# Tutorial 4 : The lattice-Boltzmann method in ESPResSo - Part 4¶

### 6 Poiseuille flow in ESPResSo¶

Poiseuille flow is the flow through a pipe or (in our case) a slit under a homogeneous force density, e.g. gravity. In the limit of small Reynolds numbers, the flow can be described with the Stokes equation. We assume the slit being infinitely extended in $y$ and $z$ direction and a force density $f_y$ on the fluid in $y$ direction. No slip-boundary conditions (i.e. $\vec{u}=0$) are located at $x = \pm h/2$. Assuming invariance in $y$ and $z$ direction and a steady state, the Stokes equation is simplified to:

\begin{equation} \mu \partial_x^2 u_y = f_y \end{equation}

where $f_y$ denotes the force density and $\mu$ the dynamic viscosity. This can be integrated twice and the integration constants are chosen so that $u_y=0$ at $x = \pm h/2$ to obtain the solution to the planar Poiseuille flow :

\begin{equation} u_y(x) = \frac{f_y}{2\mu} \left(h^2/4-x^2\right) \end{equation}

We will simulate a planar Poiseuille flow using a square box, two walls with normal vectors $\left(\pm 1, 0, 0 \right)$, and an external force density applied to every node.

Use the data to fit a parabolic function. Can you confirm the analytic solution?

In :
import logging
import sys

import numpy as np

import espressomd
import espressomd.lb
import espressomd.lbboundaries
import espressomd.shapes

logging.basicConfig(level=logging.INFO, stream=sys.stdout)

espressomd.assert_features(['LB_BOUNDARIES_GPU'])

# System constants
BOX_L = 16.0
AGRID = 0.5
VISCOSITY = 2.0
FORCE_DENSITY = [0.0, 0.001, 0.0]
DENSITY = 1.5
TIME_STEP = 0.01

system = espressomd.System(box_l=[BOX_L]*3)
system.time_step = TIME_STEP
system.cell_system.skin = 0.4

lbf = espressomd.lb.LBFluidGPU(agrid=AGRID, dens=DENSITY, visc=VISCOSITY, tau=TIME_STEP,
ext_force_density=FORCE_DENSITY)

logging.info("Setup LB boundaries.")
WALL_OFFSET = AGRID
top_wall = espressomd.lbboundaries.LBBoundary(shape=espressomd.shapes.Wall(normal=[1, 0, 0], dist=WALL_OFFSET))
bottom_wall = espressomd.lbboundaries.LBBoundary(shape=espressomd.shapes.Wall(normal=[-1, 0, 0], dist=-(BOX_L - WALL_OFFSET)))

logging.info("Iterate until the flow profile converges (5000 LB updates).")
system.integrator.run(5000)

logging.info("Extract fluid velocity along the x-axis")
fluid_velocities = np.zeros(lbf.shape)
for x in range(lbf.shape):
# Average over the nodes in y direction
v_tmp = np.zeros(lbf.shape)
for y in range(lbf.shape):
v_tmp[y] = lbf[x, y, 0].velocity
fluid_velocities[x] = np.average(v_tmp)

INFO:root:Setup LB boundaries.
INFO:root:Iterate until the flow profile converges (5000 LB updates).
INFO:root:Extract fluid velocity along the x-axis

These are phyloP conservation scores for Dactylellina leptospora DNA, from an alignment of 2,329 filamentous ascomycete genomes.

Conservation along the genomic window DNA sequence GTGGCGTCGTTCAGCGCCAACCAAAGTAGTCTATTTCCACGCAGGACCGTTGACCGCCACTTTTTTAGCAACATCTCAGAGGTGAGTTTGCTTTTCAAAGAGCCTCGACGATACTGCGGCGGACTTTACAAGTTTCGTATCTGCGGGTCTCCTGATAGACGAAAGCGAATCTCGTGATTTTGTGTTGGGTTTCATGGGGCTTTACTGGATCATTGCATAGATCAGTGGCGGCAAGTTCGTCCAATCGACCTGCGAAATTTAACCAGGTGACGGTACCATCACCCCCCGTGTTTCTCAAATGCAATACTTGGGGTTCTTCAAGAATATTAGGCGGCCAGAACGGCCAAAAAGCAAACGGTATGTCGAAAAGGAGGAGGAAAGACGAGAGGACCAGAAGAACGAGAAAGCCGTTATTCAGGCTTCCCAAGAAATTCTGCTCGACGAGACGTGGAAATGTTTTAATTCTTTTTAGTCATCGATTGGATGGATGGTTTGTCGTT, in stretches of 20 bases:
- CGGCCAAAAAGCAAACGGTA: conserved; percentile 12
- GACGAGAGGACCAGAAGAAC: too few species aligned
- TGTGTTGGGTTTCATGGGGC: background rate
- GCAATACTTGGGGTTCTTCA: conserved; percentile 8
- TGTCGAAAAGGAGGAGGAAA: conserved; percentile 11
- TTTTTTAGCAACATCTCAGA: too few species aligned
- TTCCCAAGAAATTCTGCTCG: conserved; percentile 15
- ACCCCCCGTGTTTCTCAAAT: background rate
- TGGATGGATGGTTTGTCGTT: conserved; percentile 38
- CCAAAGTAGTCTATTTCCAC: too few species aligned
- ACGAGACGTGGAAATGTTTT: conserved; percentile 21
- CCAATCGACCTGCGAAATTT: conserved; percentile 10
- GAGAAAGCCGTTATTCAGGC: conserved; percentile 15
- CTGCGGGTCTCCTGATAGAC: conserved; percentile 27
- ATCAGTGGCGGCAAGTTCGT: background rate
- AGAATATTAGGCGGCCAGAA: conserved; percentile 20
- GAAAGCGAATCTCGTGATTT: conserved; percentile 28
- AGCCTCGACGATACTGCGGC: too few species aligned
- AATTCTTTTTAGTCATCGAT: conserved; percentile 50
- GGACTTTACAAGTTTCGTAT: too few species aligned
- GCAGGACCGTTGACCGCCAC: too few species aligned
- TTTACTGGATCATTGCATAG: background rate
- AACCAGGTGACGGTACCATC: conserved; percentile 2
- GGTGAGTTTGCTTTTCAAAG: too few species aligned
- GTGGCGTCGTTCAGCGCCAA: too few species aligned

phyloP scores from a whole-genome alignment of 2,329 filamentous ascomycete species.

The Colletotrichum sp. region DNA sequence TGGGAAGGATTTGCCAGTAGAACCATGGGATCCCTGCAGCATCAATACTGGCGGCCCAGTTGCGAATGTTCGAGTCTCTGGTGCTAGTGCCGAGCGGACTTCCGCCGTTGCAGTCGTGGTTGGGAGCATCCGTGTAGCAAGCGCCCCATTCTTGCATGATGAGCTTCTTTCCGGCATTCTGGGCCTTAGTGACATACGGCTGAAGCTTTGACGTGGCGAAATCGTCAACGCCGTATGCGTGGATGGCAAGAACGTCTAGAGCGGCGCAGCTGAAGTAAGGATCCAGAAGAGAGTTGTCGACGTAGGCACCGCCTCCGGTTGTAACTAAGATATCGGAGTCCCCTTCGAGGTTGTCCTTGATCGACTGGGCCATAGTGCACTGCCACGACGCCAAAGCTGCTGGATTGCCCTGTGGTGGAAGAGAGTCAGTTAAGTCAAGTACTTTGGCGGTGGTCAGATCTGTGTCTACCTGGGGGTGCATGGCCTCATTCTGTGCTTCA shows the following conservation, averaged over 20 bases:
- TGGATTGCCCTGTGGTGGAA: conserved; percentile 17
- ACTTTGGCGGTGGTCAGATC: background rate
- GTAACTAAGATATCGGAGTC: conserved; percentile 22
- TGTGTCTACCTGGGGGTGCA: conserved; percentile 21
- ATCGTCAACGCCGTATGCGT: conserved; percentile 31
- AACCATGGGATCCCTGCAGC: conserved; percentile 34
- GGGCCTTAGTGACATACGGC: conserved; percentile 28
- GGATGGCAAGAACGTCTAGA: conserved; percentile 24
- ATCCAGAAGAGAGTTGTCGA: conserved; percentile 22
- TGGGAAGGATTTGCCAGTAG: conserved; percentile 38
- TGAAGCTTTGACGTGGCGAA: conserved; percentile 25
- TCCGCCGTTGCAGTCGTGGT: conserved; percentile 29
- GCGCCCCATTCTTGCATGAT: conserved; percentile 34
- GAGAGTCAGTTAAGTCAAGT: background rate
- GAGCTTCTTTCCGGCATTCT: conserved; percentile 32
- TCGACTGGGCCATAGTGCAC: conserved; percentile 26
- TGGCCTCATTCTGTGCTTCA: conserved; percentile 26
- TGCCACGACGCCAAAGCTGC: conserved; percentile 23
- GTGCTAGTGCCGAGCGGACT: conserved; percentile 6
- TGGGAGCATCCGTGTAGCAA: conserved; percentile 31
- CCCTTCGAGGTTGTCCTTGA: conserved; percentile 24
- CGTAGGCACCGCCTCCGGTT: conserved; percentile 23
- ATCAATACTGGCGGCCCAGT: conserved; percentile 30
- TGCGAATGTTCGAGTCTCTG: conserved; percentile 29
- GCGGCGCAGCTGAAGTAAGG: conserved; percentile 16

The solution is available at /doc/tutorials/04-lattice_boltzmann/scripts/04-lattice_boltzmann_part4_solution.py

 S. Succi. The lattice Boltzmann equation for fluid dynamics and beyond. Clarendon Press, Oxford, 2001.
 B. Dünweg and A. J. C. Ladd. Advanced Computer Simulation Approaches for Soft Matter Sciences III, chapter II, pages 89–166. Springer, 2009.
 B. Dünweg, U. Schiller, and A.J.C. Ladd. Statistical mechanics of the fluctuating lattice-Boltzmann equation. Phys. Rev. E, 76:36704, 2007.
 P. G. de Gennes. Scaling Concepts in Polymer Physics. Cornell University Press, Ithaca, NY, 1979.
 M. Doi. Introduction to Polymer Physics. Clarendon Press, Oxford, 1996.
 Michael Rubinstein and Ralph H. Colby. Polymer Physics. Oxford University Press, Oxford, UK, 2003.
 Daan Frenkel and Berend Smit. Understanding Molecular Simulation. Academic Press, San Diego, second edition, 2002.
 W. E. Langlois and M. O. Deville. Exact Solutions to the Equations of Viscous Flow. In: Slow Viscous Flow, Springer, Cham, 2014.

Solution from scripts/04-lattice_boltzmann_part4_solution_cut.py

In :
import matplotlib.pyplot as plt

In :
# Extract fluid velocity along the x-axis
fluid_velocities = np.zeros((lbf.shape, 2))
for x in range(lbf.shape):
# Average over the node in y direction
v_tmp = np.zeros(lbf.shape)
for y in range(lbf.shape):
v_tmp[y] = lbf[x, y, 0].velocity
fluid_velocities[x, 0] = (x + 0.5) * AGRID
fluid_velocities[x, 1] = np.average(v_tmp)

def poiseuille_flow(x, force_density, dynamic_viscosity, height):
return force_density / (2.0 * dynamic_viscosity) * \
(height**2.0 / 4.0 - x**2.0)

# Note that the LB viscosity is not the dynamic viscosity but the
# kinematic viscosity (mu=LB_viscosity * density)
x_values = np.linspace(0.0, BOX_L, lbf.shape)
HEIGHT = BOX_L - 2.0 * AGRID
# analytical curve
y_values = poiseuille_flow(x_values - (HEIGHT / 2.0 + AGRID), FORCE_DENSITY,
VISCOSITY * DENSITY, HEIGHT)
# velocity is zero outside the walls
y_values[np.nonzero(x_values < WALL_OFFSET)] = 0.0
y_values[np.nonzero(x_values > BOX_L - WALL_OFFSET)] = 0.0

plt.plot(x_values, y_values, 'o-', label='analytical')
plt.plot(fluid_velocities[:, 0], fluid_velocities[:, 1], label='simulation')
plt.legend()
plt.show()